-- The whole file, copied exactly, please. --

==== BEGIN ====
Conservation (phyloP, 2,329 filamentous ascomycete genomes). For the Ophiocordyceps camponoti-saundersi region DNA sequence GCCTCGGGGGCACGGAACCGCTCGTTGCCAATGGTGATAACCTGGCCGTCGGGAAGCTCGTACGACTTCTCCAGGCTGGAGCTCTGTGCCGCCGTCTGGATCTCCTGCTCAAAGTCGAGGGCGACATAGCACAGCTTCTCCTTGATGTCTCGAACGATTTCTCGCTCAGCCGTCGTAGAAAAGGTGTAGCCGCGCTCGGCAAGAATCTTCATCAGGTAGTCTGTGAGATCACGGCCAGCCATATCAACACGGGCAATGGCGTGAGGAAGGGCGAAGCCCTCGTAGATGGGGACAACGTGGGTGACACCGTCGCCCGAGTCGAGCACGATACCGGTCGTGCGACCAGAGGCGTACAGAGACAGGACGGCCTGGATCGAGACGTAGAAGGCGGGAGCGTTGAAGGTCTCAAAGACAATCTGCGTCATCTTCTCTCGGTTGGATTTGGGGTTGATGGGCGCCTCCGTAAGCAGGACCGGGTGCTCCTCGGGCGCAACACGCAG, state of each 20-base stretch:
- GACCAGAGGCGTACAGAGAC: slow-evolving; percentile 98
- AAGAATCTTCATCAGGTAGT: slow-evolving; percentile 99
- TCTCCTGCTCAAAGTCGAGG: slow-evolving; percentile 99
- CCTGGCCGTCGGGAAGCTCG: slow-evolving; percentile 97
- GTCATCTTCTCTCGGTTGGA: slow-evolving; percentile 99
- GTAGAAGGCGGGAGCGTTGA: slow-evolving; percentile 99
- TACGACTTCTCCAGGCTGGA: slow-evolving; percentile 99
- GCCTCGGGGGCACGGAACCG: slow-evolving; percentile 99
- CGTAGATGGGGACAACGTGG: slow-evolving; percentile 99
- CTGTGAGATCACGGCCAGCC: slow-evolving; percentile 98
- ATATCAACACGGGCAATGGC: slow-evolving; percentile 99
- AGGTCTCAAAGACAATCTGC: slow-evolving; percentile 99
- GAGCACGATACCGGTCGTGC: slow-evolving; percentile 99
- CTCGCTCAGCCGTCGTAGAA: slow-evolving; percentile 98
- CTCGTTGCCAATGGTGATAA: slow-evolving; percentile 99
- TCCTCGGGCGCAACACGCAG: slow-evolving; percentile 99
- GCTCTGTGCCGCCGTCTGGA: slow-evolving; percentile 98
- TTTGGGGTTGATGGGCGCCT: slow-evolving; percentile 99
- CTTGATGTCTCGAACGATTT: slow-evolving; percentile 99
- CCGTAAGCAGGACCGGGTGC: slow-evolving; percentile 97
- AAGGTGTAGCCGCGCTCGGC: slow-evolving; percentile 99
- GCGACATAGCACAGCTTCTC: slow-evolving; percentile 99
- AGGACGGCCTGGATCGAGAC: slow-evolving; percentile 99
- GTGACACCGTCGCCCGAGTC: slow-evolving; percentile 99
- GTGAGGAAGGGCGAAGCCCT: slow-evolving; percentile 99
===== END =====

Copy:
Conservation (phyloP, 2,329 filamentous ascomycete genomes). For the Ophiocordyceps camponoti-saundersi region DNA sequence GCCTCGGGGGCACGGAACCGCTCGTTGCCAATGGTGATAACCTGGCCGTCGGGAAGCTCGTACGACTTCTCCAGGCTGGAGCTCTGTGCCGCCGTCTGGATCTCCTGCTCAAAGTCGAGGGCGACATAGCACAGCTTCTCCTTGATGTCTCGAACGATTTCTCGCTCAGCCGTCGTAGAAAAGGTGTAGCCGCGCTCGGCAAGAATCTTCATCAGGTAGTCTGTGAGATCACGGCCAGCCATATCAACACGGGCAATGGCGTGAGGAAGGGCGAAGCCCTCGTAGATGGGGACAACGTGGGTGACACCGTCGCCCGAGTCGAGCACGATACCGGTCGTGCGACCAGAGGCGTACAGAGACAGGACGGCCTGGATCGAGACGTAGAAGGCGGGAGCGTTGAAGGTCTCAAAGACAATCTGCGTCATCTTCTCTCGGTTGGATTTGGGGTTGATGGGCGCCTCCGTAAGCAGGACCGGGTGCTCCTCGGGCGCAACACGCAG, state of each 20-base stretch:
- GACCAGAGGCGTACAGAGAC: slow-evolving; percentile 98
- AAGAATCTTCATCAGGTAGT: slow-evolving; percentile 99
- TCTCCTGCTCAAAGTCGAGG: slow-evolving; percentile 99
- CCTGGCCGTCGGGAAGCTCG: slow-evolving; percentile 97
- GTCATCTTCTCTCGGTTGGA: slow-evolving; percentile 99
- GTAGAAGGCGGGAGCGTTGA: slow-evolving; percentile 99
- TACGACTTCTCCAGGCTGGA: slow-evolving; percentile 99
- GCCTCGGGGGCACGGAACCG: slow-evolving; percentile 99
- CGTAGATGGGGACAACGTGG: slow-evolving; percentile 99
- CTGTGAGATCACGGCCAGCC: slow-evolving; percentile 98
- ATATCAACACGGGCAATGGC: slow-evolving; percentile 99
- AGGTCTCAAAGACAATCTGC: slow-evolving; percentile 99
- GAGCACGATACCGGTCGTGC: slow-evolving; percentile 99
- CTCGCTCAGCCGTCGTAGAA: slow-evolving; percentile 98
- CTCGTTGCCAATGGTGATAA: slow-evolving; percentile 99
- TCCTCGGGCGCAACACGCAG: slow-evolving; percentile 99
- GCTCTGTGCCGCCGTCTGGA: slow-evolving; percentile 98
- TTTGGGGTTGATGGGCGCCT: slow-evolving; percentile 99
- CTTGATGTCTCGAACGATTT: slow-evolving; percentile 99
- CCGTAAGCAGGACCGGGTGC: slow-evolving; percentile 97
- AAGGTGTAGCCGCGCTCGGC: slow-evolving; percentile 99
- GCGACATAGCACAGCTTCTC: slow-evolving; percentile 99
- AGGACGGCCTGGATCGAGAC: slow-evolving; percentile 99
- GTGACACCGTCGCCCGAGTC: slow-evolving; percentile 99
- GTGAGGAAGGGCGAAGCCCT: slow-evolving; percentile 99